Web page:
Traister and Canjar. Some were better than others. To be frank, although most writers condemn the military, two-stage triggers found on Mausers and Enfields, they never bother me that much. Two-stage triggers can usually be tuned to provide a crisp release, which is all that matters. If it bothers you, however, replacing a trigger on a Mauser ’98 is about as difficult as opening a door.

    Some guys swear by set triggers as the answer. Set triggers have been around, literally, for a couple of centuries, so they don’t have much left to prove. Europeans loved them, and they were standard items on Mannlicher-Schönauers and Mauser sporters. Some are two-trigger mechanisms where one trigger is pulled to “set” the other, which then becomes a “hair” trigger; others have a single trigger that is “set” by pushing it forward. The rifle can be fired without the trigger being set, but it then has quite a heavy pull – and often a two-stage pull at that.

    Some writers have pulled out all the linguistic stops in denouncing set triggers for hunting, but if you shoot them a lot and are accustomed to them, I don’t see the problem. On the other hand, I don’t see much of an advantage. On the target range, where a set trigger could be expected to really help, I don’t shoot one any better than I do a rifle with a good conventional trigger. Knowing the trigger is set, I tend to slap at it – a serious fault for any kind of target shooting.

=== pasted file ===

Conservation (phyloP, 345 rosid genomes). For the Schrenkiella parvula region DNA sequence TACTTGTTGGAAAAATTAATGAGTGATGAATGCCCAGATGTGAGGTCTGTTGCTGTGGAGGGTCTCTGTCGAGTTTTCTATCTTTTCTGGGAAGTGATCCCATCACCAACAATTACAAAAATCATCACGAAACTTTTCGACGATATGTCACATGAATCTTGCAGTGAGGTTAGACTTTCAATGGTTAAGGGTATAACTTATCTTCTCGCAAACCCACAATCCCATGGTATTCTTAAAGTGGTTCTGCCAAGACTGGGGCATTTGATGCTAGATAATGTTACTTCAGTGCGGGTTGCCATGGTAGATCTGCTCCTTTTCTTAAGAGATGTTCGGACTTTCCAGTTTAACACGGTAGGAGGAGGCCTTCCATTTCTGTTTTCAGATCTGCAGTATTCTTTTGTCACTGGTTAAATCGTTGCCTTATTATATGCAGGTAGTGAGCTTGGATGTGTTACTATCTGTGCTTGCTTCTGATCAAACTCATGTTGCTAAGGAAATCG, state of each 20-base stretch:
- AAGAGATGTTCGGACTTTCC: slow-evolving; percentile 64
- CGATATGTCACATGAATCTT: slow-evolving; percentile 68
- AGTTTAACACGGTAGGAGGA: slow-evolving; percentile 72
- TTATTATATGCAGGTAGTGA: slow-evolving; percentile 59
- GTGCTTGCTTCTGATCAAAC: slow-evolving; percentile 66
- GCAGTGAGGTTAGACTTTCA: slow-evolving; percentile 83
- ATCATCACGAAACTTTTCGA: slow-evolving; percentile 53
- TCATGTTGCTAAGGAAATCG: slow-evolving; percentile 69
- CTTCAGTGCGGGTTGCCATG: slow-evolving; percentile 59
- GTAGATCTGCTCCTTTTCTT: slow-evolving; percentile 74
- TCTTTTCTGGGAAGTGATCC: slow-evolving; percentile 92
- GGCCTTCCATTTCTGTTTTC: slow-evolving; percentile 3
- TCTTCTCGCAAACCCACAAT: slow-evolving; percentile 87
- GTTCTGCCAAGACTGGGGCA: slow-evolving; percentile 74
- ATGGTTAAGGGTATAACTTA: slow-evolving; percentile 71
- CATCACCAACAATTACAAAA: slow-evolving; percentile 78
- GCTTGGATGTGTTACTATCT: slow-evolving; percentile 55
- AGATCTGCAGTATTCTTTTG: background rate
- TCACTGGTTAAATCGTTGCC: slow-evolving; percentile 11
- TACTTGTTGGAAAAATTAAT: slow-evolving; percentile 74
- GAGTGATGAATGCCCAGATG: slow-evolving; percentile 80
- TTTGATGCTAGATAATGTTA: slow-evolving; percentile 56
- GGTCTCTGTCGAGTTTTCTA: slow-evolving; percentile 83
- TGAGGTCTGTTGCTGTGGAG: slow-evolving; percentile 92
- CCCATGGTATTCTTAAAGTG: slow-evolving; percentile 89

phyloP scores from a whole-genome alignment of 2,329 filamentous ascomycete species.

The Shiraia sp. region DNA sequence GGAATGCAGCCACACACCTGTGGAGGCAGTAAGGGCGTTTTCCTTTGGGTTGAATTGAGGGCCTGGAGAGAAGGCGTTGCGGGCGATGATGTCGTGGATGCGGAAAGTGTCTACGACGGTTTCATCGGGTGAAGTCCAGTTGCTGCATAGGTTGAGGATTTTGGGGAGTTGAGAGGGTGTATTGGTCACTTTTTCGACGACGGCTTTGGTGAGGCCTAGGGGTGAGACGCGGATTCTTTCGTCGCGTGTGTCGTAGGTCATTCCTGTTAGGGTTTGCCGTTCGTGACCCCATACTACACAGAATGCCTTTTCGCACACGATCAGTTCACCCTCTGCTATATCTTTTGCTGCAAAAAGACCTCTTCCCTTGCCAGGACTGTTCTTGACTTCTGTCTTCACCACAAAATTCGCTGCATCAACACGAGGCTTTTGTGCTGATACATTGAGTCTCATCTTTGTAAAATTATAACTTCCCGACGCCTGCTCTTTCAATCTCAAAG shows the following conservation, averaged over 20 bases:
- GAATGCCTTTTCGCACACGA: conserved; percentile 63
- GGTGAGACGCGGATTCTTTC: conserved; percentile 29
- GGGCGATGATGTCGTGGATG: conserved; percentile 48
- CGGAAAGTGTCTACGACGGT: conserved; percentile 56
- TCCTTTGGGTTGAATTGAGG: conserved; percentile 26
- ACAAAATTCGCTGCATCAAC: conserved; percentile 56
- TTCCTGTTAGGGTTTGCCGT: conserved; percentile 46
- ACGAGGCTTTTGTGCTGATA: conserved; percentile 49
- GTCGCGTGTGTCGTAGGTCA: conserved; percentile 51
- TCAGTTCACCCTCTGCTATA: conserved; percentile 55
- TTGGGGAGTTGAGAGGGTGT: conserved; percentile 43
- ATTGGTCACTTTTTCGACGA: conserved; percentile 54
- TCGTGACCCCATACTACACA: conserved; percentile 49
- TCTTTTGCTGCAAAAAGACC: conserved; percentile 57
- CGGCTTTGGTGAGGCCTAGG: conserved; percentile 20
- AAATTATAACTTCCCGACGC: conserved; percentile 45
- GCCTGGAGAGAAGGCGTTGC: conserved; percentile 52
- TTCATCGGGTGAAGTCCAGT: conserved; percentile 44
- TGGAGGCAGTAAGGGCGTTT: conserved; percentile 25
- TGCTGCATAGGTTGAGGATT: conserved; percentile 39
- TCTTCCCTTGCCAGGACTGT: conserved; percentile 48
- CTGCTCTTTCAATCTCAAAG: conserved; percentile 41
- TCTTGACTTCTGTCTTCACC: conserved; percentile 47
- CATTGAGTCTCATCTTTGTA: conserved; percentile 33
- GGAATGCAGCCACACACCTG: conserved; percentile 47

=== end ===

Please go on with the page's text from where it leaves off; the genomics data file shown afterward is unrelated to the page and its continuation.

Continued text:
There is also the question of un-setting the trigger if you decide not to take the shot after all. This could certainly happen in the excitement of big-game hunting, where an animal moves out of sight and you need to move to a new position. Sometimes triggers are un-set by holding the setting trigger back while pulling the other one, which “clicks” harmlessly. I cannot bring myself to depend on such a system. Lifting the bolt and clicking the trigger also returns it to equilibrium, and is better for my peace of mind. The conclusion here, I think, is that a set trigger adds complication where I, for one, need no further opportunity to screw up.

    Savage’s AccuTrigger, which has been around now for more than 15 years, is really a set trigger in a different form, but without the need to un-set the trigger if the decision is made to not shoot. It is certainly one approach to solving the problem of trigger pull and has been a major contributor to Savage’s success in recent years.

    Elsewhere in this issue there is a review of the new Mauser M18, the company’s entry in the low-priced rifle market. The M18 uses a trigger of Mauser’s own design in a polymer housing and is adjusted with a tiny Allen screw. Access to the screw is through the trigger itself – tricky to do, but impossible to change accidentally.

    The best word I can think of to describe the Mauser’s trigger pull is “perfect.” There is nothing about it that needs to be changed. It can be adjusted down to below 3 pounds (1,000 grams, to be exact), and I don’t think a trigger on a big-game rifle should be any lighter. For that matter, there is no need for anything lighter on a varmint rifle.

    Lightness of weight does not compensate for a pull that is sloppy and gritty, whereas a crisp trigger actually feels lighter than it is. Something I have found, too, is that the best way to judge the quality of a trigger is to go back to it after spending a little time with one that is really good. Suddenly, the trigger you thought was fine turns out not to be.

    Pursue this far enough and you may end up like me: I will not hunt with a rifle I think has a bad trigger pull, just as I won’t use a bolt rifle without a three-position safety. Fortunately, undoubtedly to the consternation of litigation lawyers, factory triggers are becoming better at the same time as they are becoming lighter.

    Are they all as good as the Sako used to be? It seems to me that some are. They’re like…let me see . . . yes! . . . like a glass rod breaking!

    Wolfe Publishing Group